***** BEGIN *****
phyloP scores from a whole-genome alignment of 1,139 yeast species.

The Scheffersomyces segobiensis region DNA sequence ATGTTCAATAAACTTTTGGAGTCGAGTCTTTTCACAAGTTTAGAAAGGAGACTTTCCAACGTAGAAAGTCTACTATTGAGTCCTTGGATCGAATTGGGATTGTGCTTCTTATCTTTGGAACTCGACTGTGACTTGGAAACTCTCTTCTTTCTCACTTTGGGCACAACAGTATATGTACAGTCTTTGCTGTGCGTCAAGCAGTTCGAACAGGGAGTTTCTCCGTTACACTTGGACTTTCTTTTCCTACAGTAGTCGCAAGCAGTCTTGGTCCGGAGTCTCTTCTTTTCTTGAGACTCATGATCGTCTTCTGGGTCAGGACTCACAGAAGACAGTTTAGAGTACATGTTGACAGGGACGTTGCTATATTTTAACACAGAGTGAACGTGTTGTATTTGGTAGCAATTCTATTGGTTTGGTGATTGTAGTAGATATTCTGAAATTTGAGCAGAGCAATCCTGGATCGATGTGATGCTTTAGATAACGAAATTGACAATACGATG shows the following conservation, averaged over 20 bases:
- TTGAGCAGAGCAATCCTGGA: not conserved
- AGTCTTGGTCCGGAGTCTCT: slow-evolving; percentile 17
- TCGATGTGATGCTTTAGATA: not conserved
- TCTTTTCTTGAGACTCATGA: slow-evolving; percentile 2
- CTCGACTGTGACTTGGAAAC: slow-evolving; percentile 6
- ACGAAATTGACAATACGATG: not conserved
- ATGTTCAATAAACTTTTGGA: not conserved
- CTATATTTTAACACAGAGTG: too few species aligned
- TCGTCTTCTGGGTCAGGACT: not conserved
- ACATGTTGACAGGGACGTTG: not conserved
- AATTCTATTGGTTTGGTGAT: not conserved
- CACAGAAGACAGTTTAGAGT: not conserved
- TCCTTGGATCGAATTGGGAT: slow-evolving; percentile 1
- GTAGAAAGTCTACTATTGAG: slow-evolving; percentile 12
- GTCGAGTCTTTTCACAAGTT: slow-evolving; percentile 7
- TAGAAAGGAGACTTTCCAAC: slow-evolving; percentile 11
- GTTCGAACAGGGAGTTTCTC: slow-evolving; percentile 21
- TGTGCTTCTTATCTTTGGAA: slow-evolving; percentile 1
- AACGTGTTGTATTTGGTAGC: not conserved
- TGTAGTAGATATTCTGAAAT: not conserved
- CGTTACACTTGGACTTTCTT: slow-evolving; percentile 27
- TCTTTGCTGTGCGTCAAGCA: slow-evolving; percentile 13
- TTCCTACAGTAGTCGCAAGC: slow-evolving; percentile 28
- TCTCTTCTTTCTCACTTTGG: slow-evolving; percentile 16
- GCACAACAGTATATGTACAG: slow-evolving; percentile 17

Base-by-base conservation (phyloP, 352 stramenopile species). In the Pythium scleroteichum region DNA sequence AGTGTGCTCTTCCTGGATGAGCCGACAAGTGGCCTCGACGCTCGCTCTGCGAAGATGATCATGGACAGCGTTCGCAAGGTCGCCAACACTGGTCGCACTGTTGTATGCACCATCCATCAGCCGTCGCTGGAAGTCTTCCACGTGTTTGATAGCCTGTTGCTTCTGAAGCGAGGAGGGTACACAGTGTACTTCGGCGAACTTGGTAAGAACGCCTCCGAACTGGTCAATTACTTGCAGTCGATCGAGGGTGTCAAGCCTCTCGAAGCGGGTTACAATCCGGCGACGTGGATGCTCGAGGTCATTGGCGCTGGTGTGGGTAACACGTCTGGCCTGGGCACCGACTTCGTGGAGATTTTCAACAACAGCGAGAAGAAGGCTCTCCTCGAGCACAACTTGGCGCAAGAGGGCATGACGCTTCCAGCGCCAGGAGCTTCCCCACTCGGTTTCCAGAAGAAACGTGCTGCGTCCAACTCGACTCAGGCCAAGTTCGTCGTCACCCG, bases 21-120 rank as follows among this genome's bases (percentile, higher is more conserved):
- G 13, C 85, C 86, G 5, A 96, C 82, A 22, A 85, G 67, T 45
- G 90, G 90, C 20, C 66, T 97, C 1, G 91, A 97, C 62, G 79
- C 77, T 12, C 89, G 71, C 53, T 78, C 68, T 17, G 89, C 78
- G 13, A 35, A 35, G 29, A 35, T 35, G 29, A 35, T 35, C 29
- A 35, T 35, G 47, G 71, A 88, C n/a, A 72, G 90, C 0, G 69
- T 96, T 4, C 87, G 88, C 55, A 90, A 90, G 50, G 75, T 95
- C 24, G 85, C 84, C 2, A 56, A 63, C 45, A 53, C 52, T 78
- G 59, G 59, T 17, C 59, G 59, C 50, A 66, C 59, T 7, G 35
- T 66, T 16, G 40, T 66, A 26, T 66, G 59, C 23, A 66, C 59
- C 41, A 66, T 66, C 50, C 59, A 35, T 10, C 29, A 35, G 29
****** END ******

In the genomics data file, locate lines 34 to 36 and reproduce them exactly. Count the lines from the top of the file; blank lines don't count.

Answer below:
- T 96, T 4, C 87, G 88, C 55, A 90, A 90, G 50, G 75, T 95
- C 24, G 85, C 84, C 2, A 56, A 63, C 45, A 53, C 52, T 78
- G 59, G 59, T 17, C 59, G 59, C 50, A 66, C 59, T 7, G 35